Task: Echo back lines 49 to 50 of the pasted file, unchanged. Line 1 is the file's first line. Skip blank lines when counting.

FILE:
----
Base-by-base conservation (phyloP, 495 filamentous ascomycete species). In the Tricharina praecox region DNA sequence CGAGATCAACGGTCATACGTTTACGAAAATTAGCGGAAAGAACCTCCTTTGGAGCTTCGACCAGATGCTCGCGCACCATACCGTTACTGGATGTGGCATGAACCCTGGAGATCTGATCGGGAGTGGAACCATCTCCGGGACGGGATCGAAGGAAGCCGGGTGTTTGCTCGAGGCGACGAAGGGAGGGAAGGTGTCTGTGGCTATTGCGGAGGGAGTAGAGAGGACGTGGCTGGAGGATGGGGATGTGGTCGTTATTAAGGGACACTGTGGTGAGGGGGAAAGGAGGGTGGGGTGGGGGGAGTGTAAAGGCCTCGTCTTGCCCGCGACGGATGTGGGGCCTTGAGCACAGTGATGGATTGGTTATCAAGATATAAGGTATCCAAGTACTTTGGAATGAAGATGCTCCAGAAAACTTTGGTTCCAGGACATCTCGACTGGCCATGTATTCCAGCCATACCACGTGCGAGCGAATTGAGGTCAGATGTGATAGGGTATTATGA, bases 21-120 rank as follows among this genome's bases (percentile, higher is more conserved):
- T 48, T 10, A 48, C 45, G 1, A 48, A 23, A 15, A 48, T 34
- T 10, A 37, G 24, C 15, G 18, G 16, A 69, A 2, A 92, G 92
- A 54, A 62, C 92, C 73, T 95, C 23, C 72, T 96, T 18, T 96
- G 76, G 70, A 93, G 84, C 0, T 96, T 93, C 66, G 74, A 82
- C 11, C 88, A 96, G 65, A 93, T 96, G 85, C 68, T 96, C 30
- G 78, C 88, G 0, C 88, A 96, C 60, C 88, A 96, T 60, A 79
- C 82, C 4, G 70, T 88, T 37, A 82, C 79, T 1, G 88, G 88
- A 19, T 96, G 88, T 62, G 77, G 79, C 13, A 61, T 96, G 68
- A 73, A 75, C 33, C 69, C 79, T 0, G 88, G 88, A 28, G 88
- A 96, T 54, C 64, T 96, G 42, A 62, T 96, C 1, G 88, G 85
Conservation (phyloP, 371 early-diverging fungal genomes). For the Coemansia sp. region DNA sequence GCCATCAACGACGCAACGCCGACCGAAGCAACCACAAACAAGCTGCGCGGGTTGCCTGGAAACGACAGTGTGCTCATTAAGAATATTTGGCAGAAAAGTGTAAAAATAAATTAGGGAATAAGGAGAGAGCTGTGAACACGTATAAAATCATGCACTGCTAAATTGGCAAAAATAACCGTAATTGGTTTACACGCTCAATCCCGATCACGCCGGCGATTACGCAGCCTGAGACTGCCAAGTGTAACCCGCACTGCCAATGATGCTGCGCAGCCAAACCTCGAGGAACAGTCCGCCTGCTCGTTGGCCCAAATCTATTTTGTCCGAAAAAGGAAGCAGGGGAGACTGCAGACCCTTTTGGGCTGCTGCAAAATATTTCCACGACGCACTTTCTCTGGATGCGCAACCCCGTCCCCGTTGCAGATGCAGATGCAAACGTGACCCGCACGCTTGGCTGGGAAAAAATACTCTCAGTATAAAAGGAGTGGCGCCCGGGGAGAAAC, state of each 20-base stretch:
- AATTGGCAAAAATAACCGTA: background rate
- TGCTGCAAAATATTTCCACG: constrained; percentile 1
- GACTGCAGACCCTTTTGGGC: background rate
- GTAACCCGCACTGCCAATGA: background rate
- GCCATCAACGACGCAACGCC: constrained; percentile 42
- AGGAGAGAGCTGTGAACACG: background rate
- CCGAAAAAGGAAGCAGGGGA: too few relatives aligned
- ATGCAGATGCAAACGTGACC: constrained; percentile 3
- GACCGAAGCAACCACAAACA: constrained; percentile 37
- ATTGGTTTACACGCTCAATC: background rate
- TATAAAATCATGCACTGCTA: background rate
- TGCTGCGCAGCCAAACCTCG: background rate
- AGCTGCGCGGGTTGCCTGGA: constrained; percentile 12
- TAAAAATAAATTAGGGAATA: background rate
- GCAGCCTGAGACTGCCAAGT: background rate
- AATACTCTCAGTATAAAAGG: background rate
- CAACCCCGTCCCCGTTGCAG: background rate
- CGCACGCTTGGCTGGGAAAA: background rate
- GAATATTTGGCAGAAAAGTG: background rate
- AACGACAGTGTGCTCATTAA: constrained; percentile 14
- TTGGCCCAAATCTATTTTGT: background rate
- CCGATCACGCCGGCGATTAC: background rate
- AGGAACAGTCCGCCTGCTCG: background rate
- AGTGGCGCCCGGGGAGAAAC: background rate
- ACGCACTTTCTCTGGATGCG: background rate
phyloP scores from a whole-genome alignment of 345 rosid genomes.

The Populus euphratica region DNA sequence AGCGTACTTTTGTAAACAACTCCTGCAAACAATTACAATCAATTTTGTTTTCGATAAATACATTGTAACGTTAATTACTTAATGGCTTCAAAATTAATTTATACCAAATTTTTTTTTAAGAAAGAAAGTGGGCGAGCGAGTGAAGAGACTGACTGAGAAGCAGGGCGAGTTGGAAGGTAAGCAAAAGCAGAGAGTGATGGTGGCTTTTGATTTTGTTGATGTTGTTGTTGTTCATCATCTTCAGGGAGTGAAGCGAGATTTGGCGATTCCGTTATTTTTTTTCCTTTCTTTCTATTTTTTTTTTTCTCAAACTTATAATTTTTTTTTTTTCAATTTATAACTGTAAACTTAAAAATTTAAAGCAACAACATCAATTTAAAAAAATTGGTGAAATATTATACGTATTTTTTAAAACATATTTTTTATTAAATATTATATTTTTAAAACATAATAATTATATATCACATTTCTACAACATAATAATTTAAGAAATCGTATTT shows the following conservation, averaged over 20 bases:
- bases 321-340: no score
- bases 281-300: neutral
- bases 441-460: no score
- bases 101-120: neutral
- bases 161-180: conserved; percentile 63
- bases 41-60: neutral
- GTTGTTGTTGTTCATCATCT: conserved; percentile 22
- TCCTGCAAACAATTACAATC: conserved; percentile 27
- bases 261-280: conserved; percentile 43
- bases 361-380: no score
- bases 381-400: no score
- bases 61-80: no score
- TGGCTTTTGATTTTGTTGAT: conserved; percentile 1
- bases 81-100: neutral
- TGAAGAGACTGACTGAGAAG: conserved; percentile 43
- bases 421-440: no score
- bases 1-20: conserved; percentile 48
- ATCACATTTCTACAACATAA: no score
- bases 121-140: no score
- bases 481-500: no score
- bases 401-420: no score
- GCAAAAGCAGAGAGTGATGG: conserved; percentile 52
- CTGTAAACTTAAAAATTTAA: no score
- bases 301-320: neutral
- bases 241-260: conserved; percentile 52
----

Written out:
- bases 361-380: no score
- bases 381-400: no score